Well, we know why the academic settings appeal to me. As for the characters, that’s harder to analyze. I suppose I’d like to understand some of the disturbed and disturbing people I’ve met.
Also, maybe I’m looking for a satisfactory resolution to conflicts. If so, I didn’t find it in this book. It says here (speaking of resolutions in general) that “the resolution allows a story to end without trailing off or leaving the reader confused or unsatisfied.” If so, I guess What Has Become of You must not have a resolution, as author Jan Elizabeth Watson leaves the reader both confused and unsatisfied: a major plot point is left unresolved at the end of the novel. Here’s what the publisher says:
What if a teacher’s most promising pupil is also her most dangerous? A tautly plotted psychological thriller, as intelligent as it is mesmerizing, What Has Become of You follows Vera Lundy, an aspiring crime writer and master of self-deprecation who, like many adults, has survived adolescence but hasn’t entirely overcome it. When she agrees to fill in for a private school English teacher on maternity leave, teaching The Catcher in the Rye to privileged girls, Vera feels in over her head. The students are on edge, too, due to the recent murder of a local girl close to their age.
Enter Jensen Willard. At fifteen she’s already a gifted writer but also self-destructive and eerily reminiscent of Vera’s younger self. As the two outcasts forge a tentative bond, a sense of menace enfolds their small New England town. When another student, new to the country, is imperiled by her beliefs, Vera finds herself in the vortex of danger—and suspicion.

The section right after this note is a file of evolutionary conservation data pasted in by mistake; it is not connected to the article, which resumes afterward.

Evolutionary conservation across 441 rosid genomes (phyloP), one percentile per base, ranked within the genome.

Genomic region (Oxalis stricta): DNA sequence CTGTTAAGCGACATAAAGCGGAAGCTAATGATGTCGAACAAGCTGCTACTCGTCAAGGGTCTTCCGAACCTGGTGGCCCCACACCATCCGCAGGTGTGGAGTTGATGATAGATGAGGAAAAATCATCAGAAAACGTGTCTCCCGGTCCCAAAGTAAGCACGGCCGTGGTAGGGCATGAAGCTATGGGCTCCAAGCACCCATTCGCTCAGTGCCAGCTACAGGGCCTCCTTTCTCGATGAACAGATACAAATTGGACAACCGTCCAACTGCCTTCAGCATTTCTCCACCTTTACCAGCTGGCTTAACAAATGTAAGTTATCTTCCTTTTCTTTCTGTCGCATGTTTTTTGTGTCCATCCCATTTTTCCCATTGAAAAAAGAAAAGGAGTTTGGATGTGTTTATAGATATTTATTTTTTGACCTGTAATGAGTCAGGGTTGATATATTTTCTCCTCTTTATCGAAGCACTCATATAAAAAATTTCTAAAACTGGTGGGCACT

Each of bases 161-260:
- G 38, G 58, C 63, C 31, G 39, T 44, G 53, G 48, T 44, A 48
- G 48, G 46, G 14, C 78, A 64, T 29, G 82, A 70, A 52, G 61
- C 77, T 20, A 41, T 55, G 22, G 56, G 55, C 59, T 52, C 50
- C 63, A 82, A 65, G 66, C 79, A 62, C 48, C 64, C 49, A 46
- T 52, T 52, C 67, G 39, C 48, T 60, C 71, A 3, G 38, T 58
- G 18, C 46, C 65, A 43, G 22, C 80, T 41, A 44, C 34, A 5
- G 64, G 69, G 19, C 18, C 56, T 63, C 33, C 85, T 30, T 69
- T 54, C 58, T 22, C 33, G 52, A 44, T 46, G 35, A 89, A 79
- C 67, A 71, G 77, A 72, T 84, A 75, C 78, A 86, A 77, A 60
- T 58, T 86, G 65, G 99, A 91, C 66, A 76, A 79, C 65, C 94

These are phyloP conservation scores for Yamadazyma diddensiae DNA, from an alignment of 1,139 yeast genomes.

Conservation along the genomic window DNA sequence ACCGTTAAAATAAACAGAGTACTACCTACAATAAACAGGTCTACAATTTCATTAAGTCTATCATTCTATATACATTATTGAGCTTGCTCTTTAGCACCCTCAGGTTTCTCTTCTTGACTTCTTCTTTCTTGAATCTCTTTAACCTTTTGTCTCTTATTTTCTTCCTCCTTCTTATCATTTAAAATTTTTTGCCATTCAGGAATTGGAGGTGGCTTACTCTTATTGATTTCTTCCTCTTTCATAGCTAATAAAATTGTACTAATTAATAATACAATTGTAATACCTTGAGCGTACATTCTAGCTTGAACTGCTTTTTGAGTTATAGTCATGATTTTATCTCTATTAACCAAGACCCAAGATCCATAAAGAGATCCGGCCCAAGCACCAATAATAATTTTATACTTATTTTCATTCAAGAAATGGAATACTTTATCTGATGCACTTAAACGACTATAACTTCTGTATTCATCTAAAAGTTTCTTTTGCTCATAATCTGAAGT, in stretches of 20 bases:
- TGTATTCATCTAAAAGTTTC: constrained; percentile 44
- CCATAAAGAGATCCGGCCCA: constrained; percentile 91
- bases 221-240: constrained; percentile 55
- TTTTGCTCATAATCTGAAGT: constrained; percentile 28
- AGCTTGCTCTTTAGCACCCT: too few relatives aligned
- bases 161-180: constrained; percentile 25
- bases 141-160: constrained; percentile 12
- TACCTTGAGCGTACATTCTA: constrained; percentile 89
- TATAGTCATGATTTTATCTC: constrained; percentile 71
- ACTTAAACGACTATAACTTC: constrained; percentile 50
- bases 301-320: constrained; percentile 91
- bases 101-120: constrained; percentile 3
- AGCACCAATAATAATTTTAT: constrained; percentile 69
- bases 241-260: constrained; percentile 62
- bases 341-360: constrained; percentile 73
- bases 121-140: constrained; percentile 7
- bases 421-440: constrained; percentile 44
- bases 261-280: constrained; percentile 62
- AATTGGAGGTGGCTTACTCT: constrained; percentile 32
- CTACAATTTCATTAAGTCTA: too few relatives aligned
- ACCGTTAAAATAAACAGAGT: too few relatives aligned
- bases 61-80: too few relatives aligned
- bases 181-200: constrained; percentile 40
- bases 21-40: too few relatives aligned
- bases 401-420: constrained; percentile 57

With the threat of a killer at large, the disappearance of her increasingly worrisome pupil, and her own professional reputation at stake, Vera must thread her way among what is right by the law, by her students, and by herself. In this poignant page-turner, populated with beguiling characters and sharp social insights, coming-of-age can happen no matter how old you are.
OK, that’s one not-so-objective point of view. It’s not mine. On the plus side, the portrayal of a small private school in a small town in southern Maine is pretty convincing, as are the brief snippets of class discussions that we see. Of course I have some trouble judging an English class of only 12 students in a mostly upper-class single-sex private school, since it differs so much from my own experience. But wait… it does differ widely from my teaching experience, but it has certain similarities to my student experience: just change the gender, move the state from Maine to Mass, update the time period, and we’ve got something that matches my high-school English classes. But those are big differences, not to mention that in the fictional school they’re teaching American lit, something we were never allowed to study. (“This is the English department, not the American department,” as one of my teachers said.)
On the minus side, in addition to the unresolved plot point, all but two of the characters are basically two-dimensional cardboard figures. Vera Lundy and Jensen Willard, the two characters named in the extensive quotation above, are pretty well fleshed out and interesting, but nobody else is. Also, I was bothered by some errors and implausibilities that reveal the need for a good editor. (I know, I know, publishers can’t afford editors these days.) Here are a couple of examples. One error is the confusion of “first person” with “third person,” an error that I’m currently finding inexcusable because that’s the mood I’m in. And an implausibility is a newspaper headline that reads ”police seek missing scholarship student”; I can’t imagine any newspaper thinking that that’s an appropriate headline in the 21st Century.
Anyway, the novel did hold my attention (despite a slow start), and I rather liked the comparisons and contrasts between the world of Holden Caulfield and the world of 2014. But….